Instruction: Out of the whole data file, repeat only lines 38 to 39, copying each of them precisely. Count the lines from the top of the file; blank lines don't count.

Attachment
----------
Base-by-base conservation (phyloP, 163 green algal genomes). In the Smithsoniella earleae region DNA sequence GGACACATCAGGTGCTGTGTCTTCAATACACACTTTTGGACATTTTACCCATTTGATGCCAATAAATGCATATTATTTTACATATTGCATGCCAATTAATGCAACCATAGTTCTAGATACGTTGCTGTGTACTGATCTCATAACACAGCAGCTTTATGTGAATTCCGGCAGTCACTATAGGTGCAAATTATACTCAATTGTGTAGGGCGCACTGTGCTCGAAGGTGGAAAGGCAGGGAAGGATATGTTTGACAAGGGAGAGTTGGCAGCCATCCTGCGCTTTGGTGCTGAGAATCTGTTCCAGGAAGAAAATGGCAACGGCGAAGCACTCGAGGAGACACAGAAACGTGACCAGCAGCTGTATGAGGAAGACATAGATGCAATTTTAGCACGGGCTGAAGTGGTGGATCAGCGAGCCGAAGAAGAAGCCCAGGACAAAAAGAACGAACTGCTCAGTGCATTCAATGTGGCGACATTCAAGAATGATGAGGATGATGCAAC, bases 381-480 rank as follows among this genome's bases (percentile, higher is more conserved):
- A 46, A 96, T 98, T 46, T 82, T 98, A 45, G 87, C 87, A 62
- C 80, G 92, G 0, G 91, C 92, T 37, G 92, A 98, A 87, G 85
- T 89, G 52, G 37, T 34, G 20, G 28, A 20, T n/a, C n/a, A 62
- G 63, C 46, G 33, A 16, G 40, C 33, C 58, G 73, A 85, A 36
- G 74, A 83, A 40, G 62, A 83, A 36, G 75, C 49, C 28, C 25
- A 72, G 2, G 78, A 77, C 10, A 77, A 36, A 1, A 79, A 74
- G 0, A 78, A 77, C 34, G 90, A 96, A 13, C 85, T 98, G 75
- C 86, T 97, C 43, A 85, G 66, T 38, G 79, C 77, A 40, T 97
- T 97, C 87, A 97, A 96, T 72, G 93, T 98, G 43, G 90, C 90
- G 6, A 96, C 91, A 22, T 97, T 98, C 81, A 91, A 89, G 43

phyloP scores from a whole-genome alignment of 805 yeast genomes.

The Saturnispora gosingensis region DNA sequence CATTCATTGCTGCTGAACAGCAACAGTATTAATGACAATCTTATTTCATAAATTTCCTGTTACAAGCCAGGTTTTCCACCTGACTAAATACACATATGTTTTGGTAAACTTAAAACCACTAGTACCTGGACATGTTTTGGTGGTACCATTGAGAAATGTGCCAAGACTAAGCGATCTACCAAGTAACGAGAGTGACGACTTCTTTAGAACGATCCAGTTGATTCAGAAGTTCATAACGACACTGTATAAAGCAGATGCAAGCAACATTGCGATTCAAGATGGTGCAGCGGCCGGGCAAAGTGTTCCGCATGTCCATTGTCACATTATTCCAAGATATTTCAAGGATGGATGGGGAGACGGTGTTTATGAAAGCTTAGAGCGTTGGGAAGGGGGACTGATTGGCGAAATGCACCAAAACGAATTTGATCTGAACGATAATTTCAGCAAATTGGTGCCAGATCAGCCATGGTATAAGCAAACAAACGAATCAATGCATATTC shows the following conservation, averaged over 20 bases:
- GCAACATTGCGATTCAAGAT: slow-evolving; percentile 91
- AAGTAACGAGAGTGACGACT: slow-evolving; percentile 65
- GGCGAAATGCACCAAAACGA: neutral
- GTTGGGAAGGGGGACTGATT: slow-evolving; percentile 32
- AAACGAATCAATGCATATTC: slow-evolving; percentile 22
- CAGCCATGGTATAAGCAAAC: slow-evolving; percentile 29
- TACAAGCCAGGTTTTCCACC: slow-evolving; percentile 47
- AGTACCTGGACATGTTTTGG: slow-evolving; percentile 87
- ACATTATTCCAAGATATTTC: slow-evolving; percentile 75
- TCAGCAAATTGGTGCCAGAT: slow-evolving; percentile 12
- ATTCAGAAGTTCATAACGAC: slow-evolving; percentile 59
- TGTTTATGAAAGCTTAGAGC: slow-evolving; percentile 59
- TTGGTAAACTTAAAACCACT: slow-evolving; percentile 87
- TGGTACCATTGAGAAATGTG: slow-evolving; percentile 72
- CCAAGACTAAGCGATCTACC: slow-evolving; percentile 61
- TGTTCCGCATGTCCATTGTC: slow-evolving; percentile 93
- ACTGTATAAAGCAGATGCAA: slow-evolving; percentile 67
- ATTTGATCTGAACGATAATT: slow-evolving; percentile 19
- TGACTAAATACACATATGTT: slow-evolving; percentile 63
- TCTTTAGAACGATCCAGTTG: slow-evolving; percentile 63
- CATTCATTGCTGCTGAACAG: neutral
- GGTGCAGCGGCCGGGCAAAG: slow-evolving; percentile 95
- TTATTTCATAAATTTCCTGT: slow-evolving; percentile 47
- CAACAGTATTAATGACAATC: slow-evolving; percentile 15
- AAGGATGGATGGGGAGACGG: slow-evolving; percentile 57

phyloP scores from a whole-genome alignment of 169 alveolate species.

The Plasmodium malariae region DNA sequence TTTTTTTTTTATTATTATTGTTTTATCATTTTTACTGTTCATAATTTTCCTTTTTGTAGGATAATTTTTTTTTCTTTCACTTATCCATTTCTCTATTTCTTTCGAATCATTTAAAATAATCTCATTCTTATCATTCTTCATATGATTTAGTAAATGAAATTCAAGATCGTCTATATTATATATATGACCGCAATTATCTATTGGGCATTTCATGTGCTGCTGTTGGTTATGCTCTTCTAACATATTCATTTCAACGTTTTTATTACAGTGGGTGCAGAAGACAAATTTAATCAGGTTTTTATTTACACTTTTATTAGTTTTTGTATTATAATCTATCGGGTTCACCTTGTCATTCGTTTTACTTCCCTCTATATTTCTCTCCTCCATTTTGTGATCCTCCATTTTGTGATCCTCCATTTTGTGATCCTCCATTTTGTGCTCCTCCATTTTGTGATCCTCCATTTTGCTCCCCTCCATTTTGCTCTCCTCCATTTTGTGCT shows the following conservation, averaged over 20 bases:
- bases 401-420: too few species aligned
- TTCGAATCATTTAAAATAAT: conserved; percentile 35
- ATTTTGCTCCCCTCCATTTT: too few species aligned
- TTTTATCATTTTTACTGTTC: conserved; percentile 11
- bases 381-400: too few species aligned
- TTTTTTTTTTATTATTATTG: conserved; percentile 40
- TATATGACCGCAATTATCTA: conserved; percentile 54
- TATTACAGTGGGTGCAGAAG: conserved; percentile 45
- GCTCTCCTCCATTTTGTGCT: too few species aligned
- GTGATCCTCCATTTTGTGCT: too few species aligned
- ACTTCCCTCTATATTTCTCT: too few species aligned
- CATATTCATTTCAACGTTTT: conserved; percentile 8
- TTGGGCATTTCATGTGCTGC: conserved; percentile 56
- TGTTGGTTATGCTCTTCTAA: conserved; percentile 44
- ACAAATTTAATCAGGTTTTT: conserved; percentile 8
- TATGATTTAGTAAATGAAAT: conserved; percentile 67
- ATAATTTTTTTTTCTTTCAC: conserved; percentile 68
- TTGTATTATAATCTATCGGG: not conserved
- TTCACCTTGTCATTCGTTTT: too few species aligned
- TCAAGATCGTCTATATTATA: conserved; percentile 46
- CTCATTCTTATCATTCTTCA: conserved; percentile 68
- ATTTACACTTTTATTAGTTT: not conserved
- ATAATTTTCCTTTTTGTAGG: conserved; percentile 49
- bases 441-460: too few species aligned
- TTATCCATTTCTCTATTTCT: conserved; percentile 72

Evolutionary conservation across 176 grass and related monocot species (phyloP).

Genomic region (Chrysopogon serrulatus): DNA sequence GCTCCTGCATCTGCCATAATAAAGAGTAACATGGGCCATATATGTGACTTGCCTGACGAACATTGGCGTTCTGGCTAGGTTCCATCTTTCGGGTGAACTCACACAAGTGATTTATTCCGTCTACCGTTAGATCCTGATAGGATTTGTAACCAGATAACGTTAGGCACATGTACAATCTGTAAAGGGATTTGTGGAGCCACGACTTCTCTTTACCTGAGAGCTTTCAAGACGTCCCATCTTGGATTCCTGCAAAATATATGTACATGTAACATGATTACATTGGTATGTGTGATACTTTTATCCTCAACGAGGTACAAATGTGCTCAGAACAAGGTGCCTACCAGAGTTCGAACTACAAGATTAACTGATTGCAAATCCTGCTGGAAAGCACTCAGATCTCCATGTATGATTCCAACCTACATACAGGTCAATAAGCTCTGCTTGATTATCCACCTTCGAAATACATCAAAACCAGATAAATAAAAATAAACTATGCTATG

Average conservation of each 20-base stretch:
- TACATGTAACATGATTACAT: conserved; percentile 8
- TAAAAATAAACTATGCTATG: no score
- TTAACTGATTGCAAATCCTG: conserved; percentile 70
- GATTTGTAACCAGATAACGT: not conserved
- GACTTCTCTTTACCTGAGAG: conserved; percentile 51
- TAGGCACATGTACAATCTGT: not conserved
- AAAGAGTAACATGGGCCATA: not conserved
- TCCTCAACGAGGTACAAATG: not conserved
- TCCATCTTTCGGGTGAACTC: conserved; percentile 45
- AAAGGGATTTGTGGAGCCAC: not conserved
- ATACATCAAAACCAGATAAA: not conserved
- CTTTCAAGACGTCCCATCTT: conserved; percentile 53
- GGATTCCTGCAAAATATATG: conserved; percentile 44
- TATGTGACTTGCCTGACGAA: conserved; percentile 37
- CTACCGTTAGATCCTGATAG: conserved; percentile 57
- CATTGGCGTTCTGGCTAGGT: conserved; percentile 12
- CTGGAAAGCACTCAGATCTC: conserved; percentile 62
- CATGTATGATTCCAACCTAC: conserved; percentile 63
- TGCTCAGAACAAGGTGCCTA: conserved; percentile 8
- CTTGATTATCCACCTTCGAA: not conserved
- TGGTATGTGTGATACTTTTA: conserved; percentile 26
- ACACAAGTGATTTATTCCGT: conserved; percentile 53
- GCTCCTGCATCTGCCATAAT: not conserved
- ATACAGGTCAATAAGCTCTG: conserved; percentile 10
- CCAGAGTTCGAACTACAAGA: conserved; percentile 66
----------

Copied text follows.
- AAGGATGGATGGGGAGACGG: slow-evolving; percentile 57

phyloP scores from a whole-genome alignment of 169 alveolate species.